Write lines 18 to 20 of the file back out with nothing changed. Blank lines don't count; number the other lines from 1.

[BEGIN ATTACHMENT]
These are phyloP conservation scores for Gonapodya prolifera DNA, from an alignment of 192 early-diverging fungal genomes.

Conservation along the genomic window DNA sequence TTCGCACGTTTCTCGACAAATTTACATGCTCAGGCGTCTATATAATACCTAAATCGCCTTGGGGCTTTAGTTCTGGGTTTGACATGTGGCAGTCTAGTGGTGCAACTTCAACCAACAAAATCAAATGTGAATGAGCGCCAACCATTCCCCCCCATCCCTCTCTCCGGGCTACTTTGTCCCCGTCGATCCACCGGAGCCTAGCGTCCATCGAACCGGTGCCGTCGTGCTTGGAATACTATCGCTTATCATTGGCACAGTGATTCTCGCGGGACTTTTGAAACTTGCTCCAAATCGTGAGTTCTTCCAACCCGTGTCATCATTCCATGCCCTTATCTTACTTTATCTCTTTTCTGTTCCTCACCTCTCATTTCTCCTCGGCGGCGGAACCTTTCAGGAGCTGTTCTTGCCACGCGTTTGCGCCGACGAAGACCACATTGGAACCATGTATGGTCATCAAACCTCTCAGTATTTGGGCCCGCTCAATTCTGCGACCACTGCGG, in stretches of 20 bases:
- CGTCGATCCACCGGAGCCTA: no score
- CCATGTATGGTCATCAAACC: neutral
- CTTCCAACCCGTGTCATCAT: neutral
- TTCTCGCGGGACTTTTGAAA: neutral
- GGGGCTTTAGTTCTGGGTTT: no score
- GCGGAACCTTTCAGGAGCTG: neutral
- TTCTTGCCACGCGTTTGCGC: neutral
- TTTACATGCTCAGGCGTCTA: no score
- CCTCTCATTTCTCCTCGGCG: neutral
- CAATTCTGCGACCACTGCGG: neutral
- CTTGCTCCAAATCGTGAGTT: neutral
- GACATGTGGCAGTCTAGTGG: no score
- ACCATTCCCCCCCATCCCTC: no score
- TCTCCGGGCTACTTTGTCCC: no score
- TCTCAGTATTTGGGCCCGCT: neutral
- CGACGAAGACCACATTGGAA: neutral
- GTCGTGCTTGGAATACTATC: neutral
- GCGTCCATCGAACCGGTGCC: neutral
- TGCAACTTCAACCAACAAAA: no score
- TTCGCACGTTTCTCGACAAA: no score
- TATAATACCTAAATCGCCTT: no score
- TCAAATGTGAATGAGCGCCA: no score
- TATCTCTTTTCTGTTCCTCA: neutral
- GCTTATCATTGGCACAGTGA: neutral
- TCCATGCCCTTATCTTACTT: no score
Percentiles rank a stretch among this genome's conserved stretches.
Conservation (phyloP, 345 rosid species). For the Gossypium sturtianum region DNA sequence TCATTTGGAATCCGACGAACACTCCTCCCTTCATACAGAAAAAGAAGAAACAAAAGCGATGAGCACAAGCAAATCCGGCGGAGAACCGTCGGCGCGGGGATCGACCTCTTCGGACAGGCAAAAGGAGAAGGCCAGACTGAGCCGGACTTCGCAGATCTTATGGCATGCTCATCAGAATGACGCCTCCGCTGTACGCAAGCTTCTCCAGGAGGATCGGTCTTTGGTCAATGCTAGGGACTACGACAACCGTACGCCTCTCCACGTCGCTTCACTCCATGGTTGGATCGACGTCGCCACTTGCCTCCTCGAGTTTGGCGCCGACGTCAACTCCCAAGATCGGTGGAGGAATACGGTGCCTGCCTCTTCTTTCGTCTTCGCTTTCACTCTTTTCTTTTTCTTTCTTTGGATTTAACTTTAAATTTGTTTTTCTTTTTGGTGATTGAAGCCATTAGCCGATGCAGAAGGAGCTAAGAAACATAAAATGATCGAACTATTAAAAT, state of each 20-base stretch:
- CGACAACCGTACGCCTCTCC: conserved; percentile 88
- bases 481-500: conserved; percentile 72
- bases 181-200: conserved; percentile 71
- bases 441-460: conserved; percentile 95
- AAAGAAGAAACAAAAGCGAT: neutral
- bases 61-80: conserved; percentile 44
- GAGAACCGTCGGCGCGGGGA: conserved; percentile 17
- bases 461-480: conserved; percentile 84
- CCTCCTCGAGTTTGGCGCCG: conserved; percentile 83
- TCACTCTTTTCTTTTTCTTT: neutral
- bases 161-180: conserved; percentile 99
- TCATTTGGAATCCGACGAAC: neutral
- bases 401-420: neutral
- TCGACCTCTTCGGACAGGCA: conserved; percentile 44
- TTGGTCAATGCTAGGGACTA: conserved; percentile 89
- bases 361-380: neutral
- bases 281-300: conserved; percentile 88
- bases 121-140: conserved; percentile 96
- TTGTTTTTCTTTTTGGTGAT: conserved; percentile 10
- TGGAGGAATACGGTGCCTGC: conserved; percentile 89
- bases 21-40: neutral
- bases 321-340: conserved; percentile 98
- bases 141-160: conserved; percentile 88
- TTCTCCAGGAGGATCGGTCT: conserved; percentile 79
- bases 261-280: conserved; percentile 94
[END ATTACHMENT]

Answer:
- CGACGAAGACCACATTGGAA: neutral
- GTCGTGCTTGGAATACTATC: neutral
- GCGTCCATCGAACCGGTGCC: neutral